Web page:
Everyone seems to be making some sort of holder for No Name papers.  These are just magnets.  I found the wooden cutouts at Michael's and  painted them yellow.  I did the writing, covered them with Mod Podge, and then added a strong magnet.  Small, but useful!
I am also taking part in Farley's August Currently:
Be sure to stop by Oh Boy 4th Grade and link up!

Friday, August 3, 2012

Blog Spotlight, a Confession, and a Great Book

I am still a pretty new blogger, and I get so excited when people leave comments on my page.  Last night I received a comment from Alison at Teaching Maths with Meaning.  I stopped by her blog to thank her, and I was blown away but the math materials that she has!  She is a third grade teacher in Australia-how cool is that?  But what is even cooler is that she is giving away freebies of some of her creations.  Please show her some bloggy love and go check her out!

Now my confession...I have been unfaithful to my bookshelf.  My Shelfari says that I am reading Look Homeward, Angel and Teaching By Heart.  I really am reading those, but I'm just not that into them (one is for my book club, and the other was a non-required reading for my grad class).  So what have I been reading?  I was too embarrassed to add these to my Shelfari, but I recently finished:
Yes, you read those titles correctly.  Both were really funny books, and I would highly recommend any of Celia Rivenbark's books to any southerners or southern transplants with a sense of humor (just the titles of her books are hysterical).  It's summer, right?  I've read enough research this summer that I think I deserve some fun reading.  Give me clever humor over Fifty Shades of Grey any day.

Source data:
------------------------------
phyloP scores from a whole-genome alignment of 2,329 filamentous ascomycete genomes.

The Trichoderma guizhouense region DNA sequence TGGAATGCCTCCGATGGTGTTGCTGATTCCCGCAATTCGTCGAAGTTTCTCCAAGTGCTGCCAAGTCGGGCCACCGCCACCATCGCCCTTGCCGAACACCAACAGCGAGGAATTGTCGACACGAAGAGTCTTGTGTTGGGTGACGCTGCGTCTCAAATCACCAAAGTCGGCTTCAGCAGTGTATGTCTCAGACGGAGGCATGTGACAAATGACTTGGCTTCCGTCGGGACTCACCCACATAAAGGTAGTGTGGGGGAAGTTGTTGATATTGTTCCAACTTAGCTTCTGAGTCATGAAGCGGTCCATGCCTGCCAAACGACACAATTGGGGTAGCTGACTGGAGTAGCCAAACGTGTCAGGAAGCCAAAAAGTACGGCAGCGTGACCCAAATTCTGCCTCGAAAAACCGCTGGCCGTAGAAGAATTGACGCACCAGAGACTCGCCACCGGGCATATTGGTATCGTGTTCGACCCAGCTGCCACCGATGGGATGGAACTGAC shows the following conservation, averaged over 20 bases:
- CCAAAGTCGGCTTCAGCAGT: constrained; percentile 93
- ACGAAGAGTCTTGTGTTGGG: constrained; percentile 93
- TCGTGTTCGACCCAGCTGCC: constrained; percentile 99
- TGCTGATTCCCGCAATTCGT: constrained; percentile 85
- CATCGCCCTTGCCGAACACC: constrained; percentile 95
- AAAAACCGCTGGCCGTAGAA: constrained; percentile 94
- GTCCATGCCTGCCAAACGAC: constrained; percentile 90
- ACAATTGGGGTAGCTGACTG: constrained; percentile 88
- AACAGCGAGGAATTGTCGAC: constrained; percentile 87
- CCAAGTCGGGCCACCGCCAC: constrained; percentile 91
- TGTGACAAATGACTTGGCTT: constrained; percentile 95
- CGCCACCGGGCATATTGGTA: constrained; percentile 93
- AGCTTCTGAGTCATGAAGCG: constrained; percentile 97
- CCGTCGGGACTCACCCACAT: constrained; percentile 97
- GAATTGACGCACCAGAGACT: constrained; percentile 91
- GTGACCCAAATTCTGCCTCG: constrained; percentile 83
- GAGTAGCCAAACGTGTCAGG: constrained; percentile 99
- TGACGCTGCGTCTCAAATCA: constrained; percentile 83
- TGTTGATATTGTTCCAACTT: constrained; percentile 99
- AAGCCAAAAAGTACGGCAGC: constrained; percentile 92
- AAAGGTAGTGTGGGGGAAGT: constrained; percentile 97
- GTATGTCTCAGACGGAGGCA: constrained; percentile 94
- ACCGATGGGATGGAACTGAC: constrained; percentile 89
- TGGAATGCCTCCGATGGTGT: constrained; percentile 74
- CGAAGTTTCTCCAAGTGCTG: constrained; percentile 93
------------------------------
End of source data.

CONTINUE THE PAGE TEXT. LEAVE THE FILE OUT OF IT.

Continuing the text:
No, those weren't my suggestion for a great book.  That would be the other book that I am reading:
Yep, that's Ron Clark from The Essential 55.  Our staff had to read it a few years ago, and you may have too.  His current book is about how he runs his school, Ron Clark Academy, in Atlanta.  I am REALLY enjoying this book.  He is so motivated to help children and will stop at nothing to help them.  Every school wants to be student-centered, and his truly is.  I also love the fact that not every story in the book is rosy-there are times when he was not able to help a student, and you can tell that it just tears him apart to even recall those situations.   This is a book that every teacher (and parent!) should read, as there are tips for everyone that touches the lives of children.

Although I am not embarrassed about reading this book, I still probably won't put it on the Shelfari because I am reading it so quickly!

I hope that everyone has a wonderful weekend!!!!